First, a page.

The Hawaiian turkeyfish (also known as Hawaiian lionfish) is a member of the scorpionfish family and can grow up to 8 inches long. There are roughly 25 species of scorpionfish that inhabit Hawaiian waters, and the Hawaiian turkeyfish is the only endemic species within the scorpionfish family.
The Hawaiian turkeyfish is found at depths of 9 to 400 feet and are occasionally spotted by a lucky daytime diver swimming in open waters during late afternoons or early mornings. These fish are nocturnal hunters who prey on crustaceans and small fish. As skilled ambush predators, they corner prey with their large fins and have a lightning-fast gulp reflex, much like the frogfish. During the day, this fish stays in caves under ledges, often upside down. Due to their venomous spines, it is never recommended to reach into underwater crevices or caves as one of these animals may be lurking in the area.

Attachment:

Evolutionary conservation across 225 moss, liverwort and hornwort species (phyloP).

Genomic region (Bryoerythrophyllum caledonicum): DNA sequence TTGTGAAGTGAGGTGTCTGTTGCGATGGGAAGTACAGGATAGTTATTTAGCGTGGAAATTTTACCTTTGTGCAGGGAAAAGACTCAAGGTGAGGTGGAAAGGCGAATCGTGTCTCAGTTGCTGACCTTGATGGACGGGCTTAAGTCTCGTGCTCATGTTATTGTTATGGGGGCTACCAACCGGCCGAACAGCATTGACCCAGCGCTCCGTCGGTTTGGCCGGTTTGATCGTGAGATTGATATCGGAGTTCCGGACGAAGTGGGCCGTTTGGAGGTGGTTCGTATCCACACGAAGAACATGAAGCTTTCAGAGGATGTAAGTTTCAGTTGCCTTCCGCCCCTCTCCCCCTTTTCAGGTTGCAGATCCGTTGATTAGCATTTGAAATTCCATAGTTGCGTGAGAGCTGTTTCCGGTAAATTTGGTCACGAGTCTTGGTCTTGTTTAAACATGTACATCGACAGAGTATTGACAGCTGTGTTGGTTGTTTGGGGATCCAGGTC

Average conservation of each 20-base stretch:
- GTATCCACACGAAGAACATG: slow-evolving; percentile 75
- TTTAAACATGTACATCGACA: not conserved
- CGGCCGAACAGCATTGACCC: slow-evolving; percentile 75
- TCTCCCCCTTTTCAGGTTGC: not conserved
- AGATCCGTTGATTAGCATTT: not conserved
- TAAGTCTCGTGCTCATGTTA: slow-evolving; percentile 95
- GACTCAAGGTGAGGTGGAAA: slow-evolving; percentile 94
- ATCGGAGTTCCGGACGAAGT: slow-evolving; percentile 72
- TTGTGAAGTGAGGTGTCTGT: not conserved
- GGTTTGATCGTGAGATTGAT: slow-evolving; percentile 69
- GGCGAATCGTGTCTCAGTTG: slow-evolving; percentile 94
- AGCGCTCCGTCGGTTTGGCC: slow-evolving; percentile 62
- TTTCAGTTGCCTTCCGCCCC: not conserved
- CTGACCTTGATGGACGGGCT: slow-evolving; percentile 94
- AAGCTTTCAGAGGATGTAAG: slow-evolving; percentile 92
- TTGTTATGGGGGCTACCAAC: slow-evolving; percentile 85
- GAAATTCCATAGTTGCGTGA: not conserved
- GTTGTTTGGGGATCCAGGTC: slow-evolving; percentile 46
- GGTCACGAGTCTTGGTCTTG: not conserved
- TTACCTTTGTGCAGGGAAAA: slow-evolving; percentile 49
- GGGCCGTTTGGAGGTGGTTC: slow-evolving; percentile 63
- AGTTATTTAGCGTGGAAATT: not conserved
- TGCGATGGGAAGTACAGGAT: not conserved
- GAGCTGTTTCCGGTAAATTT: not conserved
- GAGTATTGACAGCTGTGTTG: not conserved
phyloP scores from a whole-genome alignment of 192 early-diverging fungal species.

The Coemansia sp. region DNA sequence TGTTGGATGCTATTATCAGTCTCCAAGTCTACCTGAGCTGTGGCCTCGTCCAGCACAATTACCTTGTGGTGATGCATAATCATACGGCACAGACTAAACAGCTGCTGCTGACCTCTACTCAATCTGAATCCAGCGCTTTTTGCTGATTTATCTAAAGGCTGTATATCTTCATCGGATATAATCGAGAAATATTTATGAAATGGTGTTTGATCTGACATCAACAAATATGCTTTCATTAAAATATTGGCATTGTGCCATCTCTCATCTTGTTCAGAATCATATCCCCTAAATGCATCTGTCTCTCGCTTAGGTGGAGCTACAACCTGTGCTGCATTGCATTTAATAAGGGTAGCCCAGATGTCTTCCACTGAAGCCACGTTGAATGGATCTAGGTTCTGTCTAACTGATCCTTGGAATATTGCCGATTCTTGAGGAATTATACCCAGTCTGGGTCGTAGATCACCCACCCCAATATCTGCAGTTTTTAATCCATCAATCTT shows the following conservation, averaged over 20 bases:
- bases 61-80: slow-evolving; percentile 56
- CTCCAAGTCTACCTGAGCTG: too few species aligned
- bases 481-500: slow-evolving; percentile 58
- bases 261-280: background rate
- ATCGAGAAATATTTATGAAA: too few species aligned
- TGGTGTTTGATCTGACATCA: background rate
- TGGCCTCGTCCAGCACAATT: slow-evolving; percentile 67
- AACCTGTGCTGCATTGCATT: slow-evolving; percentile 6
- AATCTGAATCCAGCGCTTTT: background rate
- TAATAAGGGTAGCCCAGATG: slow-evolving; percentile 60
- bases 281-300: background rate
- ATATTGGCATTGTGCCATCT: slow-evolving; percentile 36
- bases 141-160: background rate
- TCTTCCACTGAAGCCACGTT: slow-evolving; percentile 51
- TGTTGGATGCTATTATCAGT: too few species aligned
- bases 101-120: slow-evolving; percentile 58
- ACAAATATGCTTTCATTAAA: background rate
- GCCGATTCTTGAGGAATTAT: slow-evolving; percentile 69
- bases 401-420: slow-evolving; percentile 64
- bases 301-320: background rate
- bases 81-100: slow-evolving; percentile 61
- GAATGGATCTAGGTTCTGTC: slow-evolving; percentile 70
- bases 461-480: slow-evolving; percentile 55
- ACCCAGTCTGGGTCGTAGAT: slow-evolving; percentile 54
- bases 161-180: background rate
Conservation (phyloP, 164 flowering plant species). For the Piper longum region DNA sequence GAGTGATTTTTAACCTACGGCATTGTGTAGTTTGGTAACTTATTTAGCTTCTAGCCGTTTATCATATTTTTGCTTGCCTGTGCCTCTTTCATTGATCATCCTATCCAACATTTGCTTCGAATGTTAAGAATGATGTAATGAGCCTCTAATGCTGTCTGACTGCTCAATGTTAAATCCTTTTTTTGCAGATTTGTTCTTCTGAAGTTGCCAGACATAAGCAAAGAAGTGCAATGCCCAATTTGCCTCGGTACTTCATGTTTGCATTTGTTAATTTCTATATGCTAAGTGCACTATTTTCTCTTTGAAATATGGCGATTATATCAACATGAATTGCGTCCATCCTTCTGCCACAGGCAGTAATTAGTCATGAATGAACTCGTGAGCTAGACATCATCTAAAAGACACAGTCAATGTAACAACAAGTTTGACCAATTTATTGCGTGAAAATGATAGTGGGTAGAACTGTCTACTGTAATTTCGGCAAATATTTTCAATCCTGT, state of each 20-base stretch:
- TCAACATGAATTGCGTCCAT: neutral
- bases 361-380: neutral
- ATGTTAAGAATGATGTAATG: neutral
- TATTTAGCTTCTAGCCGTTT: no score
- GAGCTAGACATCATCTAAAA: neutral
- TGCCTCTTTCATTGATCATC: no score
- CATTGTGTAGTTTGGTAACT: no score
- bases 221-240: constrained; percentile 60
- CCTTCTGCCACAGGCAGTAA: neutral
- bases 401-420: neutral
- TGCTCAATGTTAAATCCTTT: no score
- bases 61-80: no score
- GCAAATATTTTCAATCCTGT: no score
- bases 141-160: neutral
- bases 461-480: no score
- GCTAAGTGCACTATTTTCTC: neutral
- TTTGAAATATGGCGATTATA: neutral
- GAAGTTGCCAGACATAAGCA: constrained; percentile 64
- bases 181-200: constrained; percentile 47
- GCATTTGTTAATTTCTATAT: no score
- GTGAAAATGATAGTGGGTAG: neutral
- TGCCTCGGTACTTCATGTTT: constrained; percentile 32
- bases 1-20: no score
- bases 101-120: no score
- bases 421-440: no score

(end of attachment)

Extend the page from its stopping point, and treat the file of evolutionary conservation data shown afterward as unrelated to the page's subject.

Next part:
Hawaiian turkeyfish is a dramatic reddish-brown specimen with vertical white stripes, a long single dorsal spine, and extended spines on the pectoral fins. Its spines are venomous and can deliver a painful sting.
*Due to the constant rotation of animals back to the ocean, we cannot guarantee the presence of any specific animal.